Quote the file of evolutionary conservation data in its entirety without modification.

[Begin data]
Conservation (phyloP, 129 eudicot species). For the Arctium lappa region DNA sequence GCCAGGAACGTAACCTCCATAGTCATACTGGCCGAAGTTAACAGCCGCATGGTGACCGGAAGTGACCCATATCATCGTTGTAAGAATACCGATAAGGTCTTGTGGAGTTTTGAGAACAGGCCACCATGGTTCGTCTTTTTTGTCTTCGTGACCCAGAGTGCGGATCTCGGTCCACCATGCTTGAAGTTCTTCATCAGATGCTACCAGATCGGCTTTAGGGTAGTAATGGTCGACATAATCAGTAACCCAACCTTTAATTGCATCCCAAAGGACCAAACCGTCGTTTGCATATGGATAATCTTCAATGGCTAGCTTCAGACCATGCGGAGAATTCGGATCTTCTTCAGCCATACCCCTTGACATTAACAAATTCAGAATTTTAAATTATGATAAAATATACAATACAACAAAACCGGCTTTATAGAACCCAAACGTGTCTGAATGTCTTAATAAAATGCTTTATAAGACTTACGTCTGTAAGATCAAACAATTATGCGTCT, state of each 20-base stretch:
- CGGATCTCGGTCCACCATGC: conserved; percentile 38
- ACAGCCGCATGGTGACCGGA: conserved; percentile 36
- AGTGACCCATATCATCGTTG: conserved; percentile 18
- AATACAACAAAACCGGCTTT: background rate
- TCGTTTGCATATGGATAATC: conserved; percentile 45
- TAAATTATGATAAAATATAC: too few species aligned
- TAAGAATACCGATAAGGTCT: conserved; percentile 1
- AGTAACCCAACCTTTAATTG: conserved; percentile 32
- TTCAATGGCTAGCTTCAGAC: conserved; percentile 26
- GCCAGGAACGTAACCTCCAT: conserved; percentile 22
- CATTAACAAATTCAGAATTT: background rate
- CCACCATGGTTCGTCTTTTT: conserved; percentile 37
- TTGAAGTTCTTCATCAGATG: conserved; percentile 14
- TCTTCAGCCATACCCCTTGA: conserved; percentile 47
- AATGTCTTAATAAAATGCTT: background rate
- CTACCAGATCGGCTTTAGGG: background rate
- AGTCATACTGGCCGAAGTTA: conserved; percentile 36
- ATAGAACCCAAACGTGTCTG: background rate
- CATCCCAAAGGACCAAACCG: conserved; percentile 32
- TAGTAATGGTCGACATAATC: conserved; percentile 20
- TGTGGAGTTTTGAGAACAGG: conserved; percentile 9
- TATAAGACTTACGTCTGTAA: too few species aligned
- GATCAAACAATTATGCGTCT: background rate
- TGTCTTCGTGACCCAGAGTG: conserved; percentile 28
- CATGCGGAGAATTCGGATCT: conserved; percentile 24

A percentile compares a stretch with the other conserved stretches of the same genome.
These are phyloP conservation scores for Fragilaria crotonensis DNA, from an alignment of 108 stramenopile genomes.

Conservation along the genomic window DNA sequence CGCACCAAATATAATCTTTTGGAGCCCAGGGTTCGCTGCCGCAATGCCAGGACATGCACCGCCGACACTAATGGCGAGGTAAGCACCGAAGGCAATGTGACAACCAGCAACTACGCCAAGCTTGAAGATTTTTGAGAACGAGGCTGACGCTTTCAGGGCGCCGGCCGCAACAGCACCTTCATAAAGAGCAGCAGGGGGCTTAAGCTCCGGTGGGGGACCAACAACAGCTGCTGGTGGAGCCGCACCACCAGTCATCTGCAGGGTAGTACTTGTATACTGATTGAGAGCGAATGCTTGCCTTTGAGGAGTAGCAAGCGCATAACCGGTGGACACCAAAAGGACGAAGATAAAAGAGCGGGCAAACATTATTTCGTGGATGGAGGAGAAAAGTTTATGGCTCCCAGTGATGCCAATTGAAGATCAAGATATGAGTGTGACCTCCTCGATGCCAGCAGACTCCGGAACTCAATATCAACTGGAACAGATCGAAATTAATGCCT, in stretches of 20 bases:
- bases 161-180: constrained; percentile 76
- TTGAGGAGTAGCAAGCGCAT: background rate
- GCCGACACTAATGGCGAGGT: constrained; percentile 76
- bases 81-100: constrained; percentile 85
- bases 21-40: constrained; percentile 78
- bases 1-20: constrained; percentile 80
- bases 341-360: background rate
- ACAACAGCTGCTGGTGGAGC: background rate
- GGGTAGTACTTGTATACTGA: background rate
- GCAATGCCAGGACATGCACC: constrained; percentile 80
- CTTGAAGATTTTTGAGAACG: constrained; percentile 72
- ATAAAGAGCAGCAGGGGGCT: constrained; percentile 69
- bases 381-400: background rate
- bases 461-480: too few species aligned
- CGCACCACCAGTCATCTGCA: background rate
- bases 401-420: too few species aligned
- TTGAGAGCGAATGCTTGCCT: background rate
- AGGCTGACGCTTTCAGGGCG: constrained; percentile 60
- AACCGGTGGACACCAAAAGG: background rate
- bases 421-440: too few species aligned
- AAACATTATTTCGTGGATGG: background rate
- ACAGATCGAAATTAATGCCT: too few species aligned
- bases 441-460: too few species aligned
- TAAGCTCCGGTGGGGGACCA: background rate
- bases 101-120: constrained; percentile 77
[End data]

Conservation (phyloP, 129 eudicot species). For the Arctium lappa region DNA sequence GCCAGGAACGTAACCTCCATAGTCATACTGGCCGAAGTTAACAGCCGCATGGTGACCGGAAGTGACCCATATCATCGTTGTAAGAATACCGATAAGGTCTTGTGGAGTTTTGAGAACAGGCCACCATGGTTCGTCTTTTTTGTCTTCGTGACCCAGAGTGCGGATCTCGGTCCACCATGCTTGAAGTTCTTCATCAGATGCTACCAGATCGGCTTTAGGGTAGTAATGGTCGACATAATCAGTAACCCAACCTTTAATTGCATCCCAAAGGACCAAACCGTCGTTTGCATATGGATAATCTTCAATGGCTAGCTTCAGACCATGCGGAGAATTCGGATCTTCTTCAGCCATACCCCTTGACATTAACAAATTCAGAATTTTAAATTATGATAAAATATACAATACAACAAAACCGGCTTTATAGAACCCAAACGTGTCTGAATGTCTTAATAAAATGCTTTATAAGACTTACGTCTGTAAGATCAAACAATTATGCGTCT, state of each 20-base stretch:
- CGGATCTCGGTCCACCATGC: conserved; percentile 38
- ACAGCCGCATGGTGACCGGA: conserved; percentile 36
- AGTGACCCATATCATCGTTG: conserved; percentile 18
- AATACAACAAAACCGGCTTT: background rate
- TCGTTTGCATATGGATAATC: conserved; percentile 45
- TAAATTATGATAAAATATAC: too few species aligned
- TAAGAATACCGATAAGGTCT: conserved; percentile 1
- AGTAACCCAACCTTTAATTG: conserved; percentile 32
- TTCAATGGCTAGCTTCAGAC: conserved; percentile 26
- GCCAGGAACGTAACCTCCAT: conserved; percentile 22
- CATTAACAAATTCAGAATTT: background rate
- CCACCATGGTTCGTCTTTTT: conserved; percentile 37
- TTGAAGTTCTTCATCAGATG: conserved; percentile 14
- TCTTCAGCCATACCCCTTGA: conserved; percentile 47
- AATGTCTTAATAAAATGCTT: background rate
- CTACCAGATCGGCTTTAGGG: background rate
- AGTCATACTGGCCGAAGTTA: conserved; percentile 36
- ATAGAACCCAAACGTGTCTG: background rate
- CATCCCAAAGGACCAAACCG: conserved; percentile 32
- TAGTAATGGTCGACATAATC: conserved; percentile 20
- TGTGGAGTTTTGAGAACAGG: conserved; percentile 9
- TATAAGACTTACGTCTGTAA: too few species aligned
- GATCAAACAATTATGCGTCT: background rate
- TGTCTTCGTGACCCAGAGTG: conserved; percentile 28
- CATGCGGAGAATTCGGATCT: conserved; percentile 24

A percentile compares a stretch with the other conserved stretches of the same genome.
These are phyloP conservation scores for Fragilaria crotonensis DNA, from an alignment of 108 stramenopile genomes.

Conservation along the genomic window DNA sequence CGCACCAAATATAATCTTTTGGAGCCCAGGGTTCGCTGCCGCAATGCCAGGACATGCACCGCCGACACTAATGGCGAGGTAAGCACCGAAGGCAATGTGACAACCAGCAACTACGCCAAGCTTGAAGATTTTTGAGAACGAGGCTGACGCTTTCAGGGCGCCGGCCGCAACAGCACCTTCATAAAGAGCAGCAGGGGGCTTAAGCTCCGGTGGGGGACCAACAACAGCTGCTGGTGGAGCCGCACCACCAGTCATCTGCAGGGTAGTACTTGTATACTGATTGAGAGCGAATGCTTGCCTTTGAGGAGTAGCAAGCGCATAACCGGTGGACACCAAAAGGACGAAGATAAAAGAGCGGGCAAACATTATTTCGTGGATGGAGGAGAAAAGTTTATGGCTCCCAGTGATGCCAATTGAAGATCAAGATATGAGTGTGACCTCCTCGATGCCAGCAGACTCCGGAACTCAATATCAACTGGAACAGATCGAAATTAATGCCT, in stretches of 20 bases:
- bases 161-180: constrained; percentile 76
- TTGAGGAGTAGCAAGCGCAT: background rate
- GCCGACACTAATGGCGAGGT: constrained; percentile 76
- bases 81-100: constrained; percentile 85
- bases 21-40: constrained; percentile 78
- bases 1-20: constrained; percentile 80
- bases 341-360: background rate
- ACAACAGCTGCTGGTGGAGC: background rate
- GGGTAGTACTTGTATACTGA: background rate
- GCAATGCCAGGACATGCACC: constrained; percentile 80
- CTTGAAGATTTTTGAGAACG: constrained; percentile 72
- ATAAAGAGCAGCAGGGGGCT: constrained; percentile 69
- bases 381-400: background rate
- bases 461-480: too few species aligned
- CGCACCACCAGTCATCTGCA: background rate
- bases 401-420: too few species aligned
- TTGAGAGCGAATGCTTGCCT: background rate
- AGGCTGACGCTTTCAGGGCG: constrained; percentile 60
- AACCGGTGGACACCAAAAGG: background rate
- bases 421-440: too few species aligned
- AAACATTATTTCGTGGATGG: background rate
- ACAGATCGAAATTAATGCCT: too few species aligned
- bases 441-460: too few species aligned
- TAAGCTCCGGTGGGGGACCA: background rate
- bases 101-120: constrained; percentile 77